The Magic Moment

August 12, 2018

     For me, the most difficult part of composing is when it's not done yet.


     Well, duh. Once it's finished, there's no more work to be done. But that's not exactly what I mean. There are two big components to the above statement that really challenge me as a composer, and they both boil down to a few words: it's not done, and yet.


     It's Not Done: Perhaps the more obvious of the two. Empty measures, several haphazard draft files, big spaces between sections that haven't been connected, etcetera. There's plenty of work yet to do. Some composers start with a big formal plan and zoom in until all the notes are filled in, while others (myself included) find formal plans to be a bit dull and meaningless until there's music on the page. Once I've figured out what the material is and how it can be worked out, sections start to grow organically; then it's a matter of what puzzle pieces go where.


     Computers make this bit particularly easy, removing the need for dozens of papers mixed every which way. But this puzzle is often my biggest obstacle. Sometimes the puzzle pieces I like the most just don't fit with the rest of the material, forcing me to change that section drastically or toss several other pieces instead. It gets pretty disheartening when a lot of them don't fit together, but once it all does, there's a really special magic moment that tells me "this is it."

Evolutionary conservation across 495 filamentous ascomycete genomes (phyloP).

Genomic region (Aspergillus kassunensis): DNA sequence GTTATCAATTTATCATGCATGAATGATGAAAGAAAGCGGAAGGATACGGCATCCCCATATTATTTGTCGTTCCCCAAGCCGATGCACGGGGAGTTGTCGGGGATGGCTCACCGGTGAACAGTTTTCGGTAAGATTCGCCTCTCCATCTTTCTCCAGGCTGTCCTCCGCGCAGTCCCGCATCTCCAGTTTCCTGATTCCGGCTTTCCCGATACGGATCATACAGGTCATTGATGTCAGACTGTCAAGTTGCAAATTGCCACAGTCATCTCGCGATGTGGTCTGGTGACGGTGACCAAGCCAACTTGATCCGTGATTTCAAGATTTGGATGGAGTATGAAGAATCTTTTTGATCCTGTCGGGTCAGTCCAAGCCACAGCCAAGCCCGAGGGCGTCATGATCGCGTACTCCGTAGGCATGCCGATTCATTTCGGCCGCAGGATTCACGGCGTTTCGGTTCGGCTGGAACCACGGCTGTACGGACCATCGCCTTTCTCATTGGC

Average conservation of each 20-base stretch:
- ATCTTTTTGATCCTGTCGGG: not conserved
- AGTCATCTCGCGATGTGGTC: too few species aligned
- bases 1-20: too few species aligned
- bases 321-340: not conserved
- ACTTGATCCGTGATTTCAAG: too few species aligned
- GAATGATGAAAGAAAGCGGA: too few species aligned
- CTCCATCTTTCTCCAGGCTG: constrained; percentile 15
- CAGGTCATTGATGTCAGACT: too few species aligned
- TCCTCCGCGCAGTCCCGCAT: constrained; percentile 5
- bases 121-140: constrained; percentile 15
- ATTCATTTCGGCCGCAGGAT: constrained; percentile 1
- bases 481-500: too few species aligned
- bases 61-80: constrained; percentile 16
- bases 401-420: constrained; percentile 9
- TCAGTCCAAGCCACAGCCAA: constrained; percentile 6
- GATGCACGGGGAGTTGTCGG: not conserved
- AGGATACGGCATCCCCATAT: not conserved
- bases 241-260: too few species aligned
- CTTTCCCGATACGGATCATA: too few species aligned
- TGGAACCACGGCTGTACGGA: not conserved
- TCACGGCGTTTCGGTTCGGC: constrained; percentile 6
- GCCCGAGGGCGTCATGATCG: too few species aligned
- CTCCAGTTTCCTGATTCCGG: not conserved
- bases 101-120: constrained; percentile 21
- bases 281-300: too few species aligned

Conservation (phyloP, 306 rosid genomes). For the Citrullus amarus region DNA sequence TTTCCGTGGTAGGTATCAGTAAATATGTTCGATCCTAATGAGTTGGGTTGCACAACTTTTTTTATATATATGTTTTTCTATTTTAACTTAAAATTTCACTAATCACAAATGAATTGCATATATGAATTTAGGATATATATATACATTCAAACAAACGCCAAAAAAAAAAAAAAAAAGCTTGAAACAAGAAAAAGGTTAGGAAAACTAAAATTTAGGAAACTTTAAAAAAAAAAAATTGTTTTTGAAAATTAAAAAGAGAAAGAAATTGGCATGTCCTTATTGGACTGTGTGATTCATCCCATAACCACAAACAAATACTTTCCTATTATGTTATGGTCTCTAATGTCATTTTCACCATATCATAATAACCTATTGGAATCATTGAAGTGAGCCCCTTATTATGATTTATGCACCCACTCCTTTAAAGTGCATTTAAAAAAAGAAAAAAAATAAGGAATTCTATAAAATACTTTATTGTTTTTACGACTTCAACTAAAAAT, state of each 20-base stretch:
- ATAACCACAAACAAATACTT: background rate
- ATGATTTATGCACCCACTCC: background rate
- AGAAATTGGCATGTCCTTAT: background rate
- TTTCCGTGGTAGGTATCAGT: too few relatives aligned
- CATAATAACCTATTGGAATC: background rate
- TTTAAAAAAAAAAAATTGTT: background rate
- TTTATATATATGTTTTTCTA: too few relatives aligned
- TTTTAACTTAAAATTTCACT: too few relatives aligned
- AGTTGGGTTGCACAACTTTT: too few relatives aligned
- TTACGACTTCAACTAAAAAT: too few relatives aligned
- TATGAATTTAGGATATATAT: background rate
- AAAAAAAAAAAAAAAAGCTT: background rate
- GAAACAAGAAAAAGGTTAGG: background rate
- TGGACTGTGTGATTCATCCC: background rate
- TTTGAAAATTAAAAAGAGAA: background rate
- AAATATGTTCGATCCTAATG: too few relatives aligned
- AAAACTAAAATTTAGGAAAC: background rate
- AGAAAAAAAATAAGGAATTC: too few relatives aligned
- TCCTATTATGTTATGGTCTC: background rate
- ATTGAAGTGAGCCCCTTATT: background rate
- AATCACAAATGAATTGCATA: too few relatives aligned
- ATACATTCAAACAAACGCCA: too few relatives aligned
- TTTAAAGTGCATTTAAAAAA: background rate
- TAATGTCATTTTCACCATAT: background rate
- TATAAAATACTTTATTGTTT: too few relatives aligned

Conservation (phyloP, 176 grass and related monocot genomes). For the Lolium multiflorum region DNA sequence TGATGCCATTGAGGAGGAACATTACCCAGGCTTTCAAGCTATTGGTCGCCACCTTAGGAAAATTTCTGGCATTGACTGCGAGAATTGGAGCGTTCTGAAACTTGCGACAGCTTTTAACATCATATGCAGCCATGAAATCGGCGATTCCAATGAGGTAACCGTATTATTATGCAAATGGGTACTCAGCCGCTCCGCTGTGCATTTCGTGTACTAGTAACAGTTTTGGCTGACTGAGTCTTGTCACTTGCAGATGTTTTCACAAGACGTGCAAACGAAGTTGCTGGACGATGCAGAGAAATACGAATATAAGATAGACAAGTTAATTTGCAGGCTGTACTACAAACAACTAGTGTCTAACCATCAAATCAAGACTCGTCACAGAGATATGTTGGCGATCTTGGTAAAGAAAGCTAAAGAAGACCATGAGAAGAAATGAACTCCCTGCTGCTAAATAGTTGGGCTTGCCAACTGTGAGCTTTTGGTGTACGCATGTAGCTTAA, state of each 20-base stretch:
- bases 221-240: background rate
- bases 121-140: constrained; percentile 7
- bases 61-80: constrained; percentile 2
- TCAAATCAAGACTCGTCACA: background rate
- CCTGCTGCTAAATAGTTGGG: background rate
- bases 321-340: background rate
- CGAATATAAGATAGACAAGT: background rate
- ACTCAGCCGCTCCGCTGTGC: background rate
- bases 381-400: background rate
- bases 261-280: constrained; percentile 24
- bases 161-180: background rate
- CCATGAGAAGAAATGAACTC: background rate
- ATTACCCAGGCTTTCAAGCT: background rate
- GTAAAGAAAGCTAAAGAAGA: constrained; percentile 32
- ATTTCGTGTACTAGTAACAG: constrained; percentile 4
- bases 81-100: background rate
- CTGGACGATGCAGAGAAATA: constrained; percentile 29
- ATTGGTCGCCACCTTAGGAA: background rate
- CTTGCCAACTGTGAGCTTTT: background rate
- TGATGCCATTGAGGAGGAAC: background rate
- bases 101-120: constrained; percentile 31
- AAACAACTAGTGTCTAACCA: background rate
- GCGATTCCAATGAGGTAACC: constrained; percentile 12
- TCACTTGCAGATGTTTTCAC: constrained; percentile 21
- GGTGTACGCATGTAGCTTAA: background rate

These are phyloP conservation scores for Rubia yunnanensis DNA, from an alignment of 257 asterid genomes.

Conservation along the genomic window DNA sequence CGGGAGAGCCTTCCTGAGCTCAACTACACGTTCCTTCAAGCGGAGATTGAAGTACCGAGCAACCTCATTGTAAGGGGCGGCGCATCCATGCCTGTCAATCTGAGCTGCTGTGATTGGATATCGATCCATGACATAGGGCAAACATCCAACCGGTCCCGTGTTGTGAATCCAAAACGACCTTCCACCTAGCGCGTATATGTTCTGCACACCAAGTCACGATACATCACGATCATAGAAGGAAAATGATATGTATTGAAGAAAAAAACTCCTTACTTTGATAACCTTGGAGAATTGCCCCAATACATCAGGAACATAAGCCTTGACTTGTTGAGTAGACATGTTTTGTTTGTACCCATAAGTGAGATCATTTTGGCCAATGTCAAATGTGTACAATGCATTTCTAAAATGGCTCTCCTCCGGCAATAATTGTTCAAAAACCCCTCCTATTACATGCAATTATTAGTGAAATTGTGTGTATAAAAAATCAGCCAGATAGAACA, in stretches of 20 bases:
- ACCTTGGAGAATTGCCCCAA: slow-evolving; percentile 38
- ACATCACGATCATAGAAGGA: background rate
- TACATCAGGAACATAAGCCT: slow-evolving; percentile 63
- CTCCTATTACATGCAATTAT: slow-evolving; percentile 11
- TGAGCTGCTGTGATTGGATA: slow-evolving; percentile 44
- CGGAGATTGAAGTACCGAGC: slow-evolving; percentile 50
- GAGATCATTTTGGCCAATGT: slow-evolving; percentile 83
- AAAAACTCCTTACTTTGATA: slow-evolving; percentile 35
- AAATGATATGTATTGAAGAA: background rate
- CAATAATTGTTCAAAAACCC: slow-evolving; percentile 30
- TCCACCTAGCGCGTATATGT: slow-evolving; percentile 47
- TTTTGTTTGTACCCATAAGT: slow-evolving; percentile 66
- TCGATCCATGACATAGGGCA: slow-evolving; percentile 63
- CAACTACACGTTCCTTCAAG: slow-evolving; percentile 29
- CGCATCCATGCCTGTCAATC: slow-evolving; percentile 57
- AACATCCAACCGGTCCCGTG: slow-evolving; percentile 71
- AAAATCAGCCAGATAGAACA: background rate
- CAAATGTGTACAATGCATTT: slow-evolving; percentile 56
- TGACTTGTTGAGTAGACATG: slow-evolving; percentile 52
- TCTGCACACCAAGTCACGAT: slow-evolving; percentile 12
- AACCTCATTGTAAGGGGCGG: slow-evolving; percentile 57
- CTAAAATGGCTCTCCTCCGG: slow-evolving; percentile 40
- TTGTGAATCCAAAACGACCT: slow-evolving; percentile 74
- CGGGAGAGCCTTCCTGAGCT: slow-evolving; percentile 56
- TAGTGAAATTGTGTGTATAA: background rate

It's difficult to describe what transpires in that moment, but I imagine it's a lot like a sculptor who imagines the finished sculpture while looking at a stone slab. Perhaps they've made some initial cuts to trace out the form, or had to restart several times, as evidenced by half-finished rocks lying about. But suddenly inspiration is caught and tamed, and a magnificent creation emerges out of the rock. Instead of stone clutter, "Copy of Copy of Orchestra draft NEW 08.08.2018.musx" clog my folders. Large, semi-orchestrated phrases stand in for a few broad cuts of stone. And finally, the puzzle pieces fit together as the work emerges from a blank canvas.


     Yet: Or does it? When is a work finished? Is this phrase long enough? Short enough? I like it, but is it boring to someone else? Oh this would work great if—but that changes the structure... Why did I write that? Why did I write that?? Does this even sound good to me still?


     These and so many other questions plague me during this puzzle process, and they're not even silly or bad questions. They all just keep prolonging the finished product, and hours slip by while making tiny adjustments to the string parts in that one section. At some point it just has to be done, regardless of deadlines. I think I've gotten to that point with my current project, an orchestra piece entitled Of Love and DistanceThere's still a ton of orchestration to do and parts to create, but I'm finally happy with how it looks and feels. I'm really looking forward to how it will sound live!





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